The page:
One of its fascinating idiosyncrasies is the fact that we feel as if we know Rebecca, can visualise her, even smell her perfume, yet she has actually been long dead before the story begins.

She is presented to us through the eyes of others. Rebecca's is an unresolved story that shrieks out for more. Was she really the femme fatale of bewitching beauty as described by her friends. Or was she a manipulative bitch? Was her death really suicide? Or was it murder?

Susan Hill did a great Gothic job in 1995 with her sequel, Mrs de Winter, and now Sally Beauman has produced a massive, intricate novel, moving the story forward to the early 1950s and exploring the mysteries that surrounded Rebecca's life and daeth.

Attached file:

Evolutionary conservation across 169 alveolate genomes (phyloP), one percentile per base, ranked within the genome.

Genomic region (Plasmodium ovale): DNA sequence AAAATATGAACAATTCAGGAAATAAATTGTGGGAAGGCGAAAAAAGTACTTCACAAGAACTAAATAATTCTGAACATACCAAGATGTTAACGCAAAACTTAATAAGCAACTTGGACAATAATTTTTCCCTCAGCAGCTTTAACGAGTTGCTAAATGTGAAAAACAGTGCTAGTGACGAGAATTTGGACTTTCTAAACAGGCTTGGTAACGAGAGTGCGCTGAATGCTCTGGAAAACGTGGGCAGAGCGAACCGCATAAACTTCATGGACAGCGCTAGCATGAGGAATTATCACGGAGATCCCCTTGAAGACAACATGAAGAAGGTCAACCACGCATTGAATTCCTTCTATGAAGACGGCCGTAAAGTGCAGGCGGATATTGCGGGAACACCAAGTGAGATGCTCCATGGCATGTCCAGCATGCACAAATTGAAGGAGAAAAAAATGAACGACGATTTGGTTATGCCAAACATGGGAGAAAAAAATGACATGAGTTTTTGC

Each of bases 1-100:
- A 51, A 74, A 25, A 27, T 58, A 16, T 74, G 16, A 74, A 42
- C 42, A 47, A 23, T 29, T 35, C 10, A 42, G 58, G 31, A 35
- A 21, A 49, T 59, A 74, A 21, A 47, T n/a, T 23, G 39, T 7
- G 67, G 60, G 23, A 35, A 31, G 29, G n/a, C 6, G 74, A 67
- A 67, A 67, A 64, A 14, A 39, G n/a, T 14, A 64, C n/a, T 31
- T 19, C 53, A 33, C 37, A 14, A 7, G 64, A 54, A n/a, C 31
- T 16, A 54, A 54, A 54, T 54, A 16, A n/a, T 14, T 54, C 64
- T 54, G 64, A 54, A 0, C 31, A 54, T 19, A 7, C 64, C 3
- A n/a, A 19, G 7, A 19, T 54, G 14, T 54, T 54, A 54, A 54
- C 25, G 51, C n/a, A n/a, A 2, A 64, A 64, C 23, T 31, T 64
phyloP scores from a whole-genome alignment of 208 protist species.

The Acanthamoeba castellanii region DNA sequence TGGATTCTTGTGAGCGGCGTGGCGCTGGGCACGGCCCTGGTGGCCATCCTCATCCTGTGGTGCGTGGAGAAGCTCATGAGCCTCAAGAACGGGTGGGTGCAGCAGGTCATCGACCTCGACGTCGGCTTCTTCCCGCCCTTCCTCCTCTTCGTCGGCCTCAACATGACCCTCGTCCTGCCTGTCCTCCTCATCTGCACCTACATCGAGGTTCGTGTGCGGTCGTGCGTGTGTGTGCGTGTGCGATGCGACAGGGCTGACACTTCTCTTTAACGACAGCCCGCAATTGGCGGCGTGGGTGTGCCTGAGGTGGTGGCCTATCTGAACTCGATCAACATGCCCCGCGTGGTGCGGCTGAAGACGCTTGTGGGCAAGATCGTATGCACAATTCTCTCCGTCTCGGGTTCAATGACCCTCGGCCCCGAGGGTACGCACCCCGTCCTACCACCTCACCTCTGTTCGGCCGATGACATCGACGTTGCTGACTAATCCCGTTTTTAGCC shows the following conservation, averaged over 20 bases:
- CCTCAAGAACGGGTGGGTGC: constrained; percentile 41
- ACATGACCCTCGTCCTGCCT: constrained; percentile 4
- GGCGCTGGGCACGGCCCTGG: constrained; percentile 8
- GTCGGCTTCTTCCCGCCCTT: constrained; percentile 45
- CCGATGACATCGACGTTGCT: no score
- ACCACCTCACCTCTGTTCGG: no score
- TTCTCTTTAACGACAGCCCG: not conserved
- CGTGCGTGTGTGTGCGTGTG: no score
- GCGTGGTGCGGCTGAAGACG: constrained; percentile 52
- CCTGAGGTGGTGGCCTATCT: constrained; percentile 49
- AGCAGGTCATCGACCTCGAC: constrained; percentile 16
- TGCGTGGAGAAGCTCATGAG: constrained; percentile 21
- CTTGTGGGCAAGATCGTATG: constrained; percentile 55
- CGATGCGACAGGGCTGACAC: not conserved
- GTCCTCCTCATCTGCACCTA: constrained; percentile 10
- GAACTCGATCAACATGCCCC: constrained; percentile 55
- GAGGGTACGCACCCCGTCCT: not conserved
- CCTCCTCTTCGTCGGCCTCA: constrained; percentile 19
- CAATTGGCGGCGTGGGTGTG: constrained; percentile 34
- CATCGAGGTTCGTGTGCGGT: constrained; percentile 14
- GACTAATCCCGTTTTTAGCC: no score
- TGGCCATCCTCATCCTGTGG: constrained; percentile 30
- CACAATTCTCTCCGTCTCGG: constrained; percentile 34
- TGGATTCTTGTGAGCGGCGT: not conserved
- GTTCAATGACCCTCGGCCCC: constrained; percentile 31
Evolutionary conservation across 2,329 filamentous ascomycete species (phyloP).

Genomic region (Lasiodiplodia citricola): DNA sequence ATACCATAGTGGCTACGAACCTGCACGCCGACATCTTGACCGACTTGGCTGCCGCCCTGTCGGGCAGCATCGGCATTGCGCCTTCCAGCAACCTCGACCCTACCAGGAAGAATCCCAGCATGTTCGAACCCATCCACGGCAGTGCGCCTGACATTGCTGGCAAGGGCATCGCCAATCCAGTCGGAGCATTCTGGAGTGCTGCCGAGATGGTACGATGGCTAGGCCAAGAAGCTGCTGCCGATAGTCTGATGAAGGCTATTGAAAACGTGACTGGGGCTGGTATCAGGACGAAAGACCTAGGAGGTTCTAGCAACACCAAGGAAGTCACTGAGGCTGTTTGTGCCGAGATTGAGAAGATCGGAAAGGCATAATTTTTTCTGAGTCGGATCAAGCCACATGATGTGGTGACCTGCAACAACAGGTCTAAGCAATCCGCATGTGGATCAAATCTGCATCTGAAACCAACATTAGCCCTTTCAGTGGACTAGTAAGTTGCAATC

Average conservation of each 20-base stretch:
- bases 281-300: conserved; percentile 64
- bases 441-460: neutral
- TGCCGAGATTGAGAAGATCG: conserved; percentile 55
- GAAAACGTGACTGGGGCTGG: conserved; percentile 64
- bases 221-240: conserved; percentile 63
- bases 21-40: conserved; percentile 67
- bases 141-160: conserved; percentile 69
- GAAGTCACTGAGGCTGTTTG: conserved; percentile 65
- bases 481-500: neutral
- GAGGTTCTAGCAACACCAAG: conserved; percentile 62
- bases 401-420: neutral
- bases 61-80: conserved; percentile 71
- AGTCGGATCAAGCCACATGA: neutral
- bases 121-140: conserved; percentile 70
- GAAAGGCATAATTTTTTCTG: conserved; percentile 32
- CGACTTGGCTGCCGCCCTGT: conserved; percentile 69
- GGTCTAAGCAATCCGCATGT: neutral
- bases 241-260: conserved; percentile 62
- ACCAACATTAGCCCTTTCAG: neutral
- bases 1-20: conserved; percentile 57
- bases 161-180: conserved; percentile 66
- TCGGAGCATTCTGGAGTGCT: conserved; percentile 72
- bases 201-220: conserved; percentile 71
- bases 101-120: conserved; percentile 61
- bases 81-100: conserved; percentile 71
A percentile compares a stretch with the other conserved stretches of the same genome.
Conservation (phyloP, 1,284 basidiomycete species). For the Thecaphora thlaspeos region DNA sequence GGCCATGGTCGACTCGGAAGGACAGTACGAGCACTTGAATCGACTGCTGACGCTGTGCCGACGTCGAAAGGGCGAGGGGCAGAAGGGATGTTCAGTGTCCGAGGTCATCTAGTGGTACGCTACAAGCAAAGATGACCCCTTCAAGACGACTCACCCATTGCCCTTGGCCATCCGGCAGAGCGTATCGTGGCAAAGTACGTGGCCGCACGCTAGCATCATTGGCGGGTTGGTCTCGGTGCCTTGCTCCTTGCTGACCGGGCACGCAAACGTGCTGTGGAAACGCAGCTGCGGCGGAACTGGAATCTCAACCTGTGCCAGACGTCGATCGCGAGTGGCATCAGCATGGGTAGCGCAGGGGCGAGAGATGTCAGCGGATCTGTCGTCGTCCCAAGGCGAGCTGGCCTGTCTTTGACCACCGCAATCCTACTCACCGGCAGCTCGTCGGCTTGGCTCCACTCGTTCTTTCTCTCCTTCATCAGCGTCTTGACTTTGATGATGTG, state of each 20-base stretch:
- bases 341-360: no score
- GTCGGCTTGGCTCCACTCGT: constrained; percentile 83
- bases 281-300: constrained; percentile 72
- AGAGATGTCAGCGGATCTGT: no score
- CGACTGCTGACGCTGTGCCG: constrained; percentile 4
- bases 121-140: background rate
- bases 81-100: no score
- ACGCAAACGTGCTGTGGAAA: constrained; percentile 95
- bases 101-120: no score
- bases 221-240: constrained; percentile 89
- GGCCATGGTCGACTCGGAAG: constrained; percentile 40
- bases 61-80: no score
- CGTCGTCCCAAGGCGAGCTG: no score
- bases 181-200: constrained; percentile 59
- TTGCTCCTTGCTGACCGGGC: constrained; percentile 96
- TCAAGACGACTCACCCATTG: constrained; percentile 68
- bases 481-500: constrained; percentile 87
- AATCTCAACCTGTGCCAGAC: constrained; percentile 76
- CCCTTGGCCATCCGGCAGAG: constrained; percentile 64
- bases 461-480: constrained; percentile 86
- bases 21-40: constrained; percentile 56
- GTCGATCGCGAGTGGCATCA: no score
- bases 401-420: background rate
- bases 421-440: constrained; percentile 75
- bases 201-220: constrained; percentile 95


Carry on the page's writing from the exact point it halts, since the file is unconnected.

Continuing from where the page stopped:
In Beauman's book, tongues are still wagging in the little Cornish village of Kerrith.

It is 20 years since the inquest, since the controversial 'suicide' verdict was passed, and since the dreaded Mrs Danvers subsequently ran amok with a candle causing Manderley, the de Winter ancient mansion, to be burnt down.

We learn that the second Mrs de Winter has emigrated to Canada, and Maxim has been dead for five years after crashing his car into the dilapidated gates of Manderley.

Various of the original book's characters are still alive and kicking and all too happy to rake up gossip about Rebecca.

Old family friend Colonel Julyan is now a semi-invalid cared for by his devoted daughter Ellie.

It was the Colonel's silent endorsement of the coroner's verfict that crucially allowed Maxim to walk free, and for 20 years he has blamed himself for not challenging the verdict.